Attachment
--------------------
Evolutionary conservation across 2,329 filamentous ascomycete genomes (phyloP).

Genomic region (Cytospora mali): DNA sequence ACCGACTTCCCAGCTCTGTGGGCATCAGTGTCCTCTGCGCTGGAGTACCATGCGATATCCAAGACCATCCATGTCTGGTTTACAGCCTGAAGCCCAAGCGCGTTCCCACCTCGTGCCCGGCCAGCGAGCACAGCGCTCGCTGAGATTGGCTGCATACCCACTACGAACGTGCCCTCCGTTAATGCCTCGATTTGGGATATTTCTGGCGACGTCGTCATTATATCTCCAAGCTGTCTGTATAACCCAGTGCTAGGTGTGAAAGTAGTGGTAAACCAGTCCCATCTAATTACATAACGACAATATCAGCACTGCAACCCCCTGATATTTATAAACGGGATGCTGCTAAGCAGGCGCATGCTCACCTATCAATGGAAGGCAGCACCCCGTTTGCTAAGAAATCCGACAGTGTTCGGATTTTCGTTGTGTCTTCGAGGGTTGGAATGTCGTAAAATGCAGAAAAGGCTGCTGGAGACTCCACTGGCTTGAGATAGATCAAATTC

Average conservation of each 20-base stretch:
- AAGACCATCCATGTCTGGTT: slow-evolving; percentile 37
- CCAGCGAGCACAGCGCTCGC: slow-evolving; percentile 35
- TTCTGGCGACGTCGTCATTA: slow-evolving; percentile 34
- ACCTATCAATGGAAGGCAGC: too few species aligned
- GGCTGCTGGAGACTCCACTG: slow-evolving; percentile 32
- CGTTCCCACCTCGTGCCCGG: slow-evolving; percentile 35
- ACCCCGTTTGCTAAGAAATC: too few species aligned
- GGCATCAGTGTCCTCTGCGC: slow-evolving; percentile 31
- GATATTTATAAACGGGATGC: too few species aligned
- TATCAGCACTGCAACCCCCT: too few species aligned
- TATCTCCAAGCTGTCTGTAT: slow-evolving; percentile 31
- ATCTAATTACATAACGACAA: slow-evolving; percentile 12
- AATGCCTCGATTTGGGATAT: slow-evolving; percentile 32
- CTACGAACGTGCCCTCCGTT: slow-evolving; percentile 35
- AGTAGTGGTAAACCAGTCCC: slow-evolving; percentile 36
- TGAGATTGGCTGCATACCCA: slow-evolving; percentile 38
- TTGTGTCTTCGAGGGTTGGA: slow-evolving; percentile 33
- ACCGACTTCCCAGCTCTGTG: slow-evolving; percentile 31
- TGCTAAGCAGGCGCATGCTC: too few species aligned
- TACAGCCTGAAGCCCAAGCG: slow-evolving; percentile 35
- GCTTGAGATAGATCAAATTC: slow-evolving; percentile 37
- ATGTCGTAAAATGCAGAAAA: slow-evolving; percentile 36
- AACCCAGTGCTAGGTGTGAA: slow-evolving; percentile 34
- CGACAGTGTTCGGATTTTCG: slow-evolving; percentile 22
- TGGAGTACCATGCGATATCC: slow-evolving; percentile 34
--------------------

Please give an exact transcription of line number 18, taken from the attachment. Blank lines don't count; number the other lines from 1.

- AGTAGTGGTAAACCAGTCCC: slow-evolving; percentile 36